By doing this, Lesne has done listeners an immense service;
side by side we can hear Charpentier’s settings of the Lessons,
Responses and Psalms in the order that they were supposed to
be heard, rather than as objets trouvés embedded in other
programmes. Though Lesne does use Charpentier’s setting of the
Miserere (Psalm 50), he also uses plainchant psalm settings,
imaginatively alternating them with 17th century
faux-bourdons, some by Charpentier himself. The result is to
place the service in context whilst ensuring that even the plainchant
is filtered through a 17th century ear.
music mainly dates from the 1690s and Lesne seems to have taken
pieces from various cycles; I get the impression that the choice
was governed not only by scholarship, but by the desire to create
a harmonious whole with a varied balance of voice types as soloist.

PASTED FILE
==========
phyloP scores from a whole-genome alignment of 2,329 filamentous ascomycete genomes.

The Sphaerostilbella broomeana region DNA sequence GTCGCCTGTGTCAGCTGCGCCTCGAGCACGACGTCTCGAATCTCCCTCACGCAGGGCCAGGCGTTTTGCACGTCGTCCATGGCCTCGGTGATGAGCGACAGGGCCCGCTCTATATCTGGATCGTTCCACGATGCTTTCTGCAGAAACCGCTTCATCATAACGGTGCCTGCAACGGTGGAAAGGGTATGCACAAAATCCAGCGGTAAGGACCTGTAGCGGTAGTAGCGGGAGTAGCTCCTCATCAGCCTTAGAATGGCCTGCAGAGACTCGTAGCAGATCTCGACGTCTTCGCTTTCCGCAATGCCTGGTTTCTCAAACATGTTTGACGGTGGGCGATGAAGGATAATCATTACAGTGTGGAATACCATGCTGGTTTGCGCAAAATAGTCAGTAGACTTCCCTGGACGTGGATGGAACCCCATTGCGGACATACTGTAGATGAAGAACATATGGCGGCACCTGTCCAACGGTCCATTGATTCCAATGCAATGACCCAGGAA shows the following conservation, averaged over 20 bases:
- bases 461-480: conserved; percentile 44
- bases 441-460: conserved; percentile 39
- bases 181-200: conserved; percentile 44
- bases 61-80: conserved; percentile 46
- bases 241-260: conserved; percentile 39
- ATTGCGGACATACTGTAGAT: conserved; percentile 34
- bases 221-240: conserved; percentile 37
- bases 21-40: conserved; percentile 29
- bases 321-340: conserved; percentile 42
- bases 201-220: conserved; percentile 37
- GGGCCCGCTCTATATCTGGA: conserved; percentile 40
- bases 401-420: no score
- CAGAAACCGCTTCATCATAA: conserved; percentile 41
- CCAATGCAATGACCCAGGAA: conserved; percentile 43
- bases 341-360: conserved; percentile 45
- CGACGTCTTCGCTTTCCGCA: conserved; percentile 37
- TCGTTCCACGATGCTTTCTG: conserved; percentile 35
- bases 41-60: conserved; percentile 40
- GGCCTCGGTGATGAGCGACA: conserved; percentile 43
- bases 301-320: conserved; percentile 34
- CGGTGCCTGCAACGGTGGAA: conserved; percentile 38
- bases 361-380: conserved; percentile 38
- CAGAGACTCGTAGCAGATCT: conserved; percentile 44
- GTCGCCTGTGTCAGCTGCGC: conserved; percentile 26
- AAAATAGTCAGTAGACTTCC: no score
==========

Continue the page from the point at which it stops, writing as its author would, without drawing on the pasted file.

Understandable on a disc even if it is not a reflection of what
might have happened at a real service.
far so impressive! But these discs are from one of Virgin Veritas’s
black boxes; 5 CDs for the bargain price of something like £15.
So we are presented with over 5 hours of superb music making,
with just a 10 page bi-lingual booklet for company; no texts
and precious little explanation about why Lesne made the choices
he did. So all we can do is sit back and listen and enjoy.
there is much to enjoy on these discs. Each one was recorded
at a slightly different time, with differing singers, but Lesne’s
seems to have been the governing personality; at least I deduce
so from the consistency of the performances.
himself possesses a hauntingly beautiful voice of a type which
seems completely suited to this style of music. I must confess
that I found his performances completely entrancing. He has
a very focussed voice with a good sense of line and little vibrato;
his is not one of the very feminine counter-tenor voices which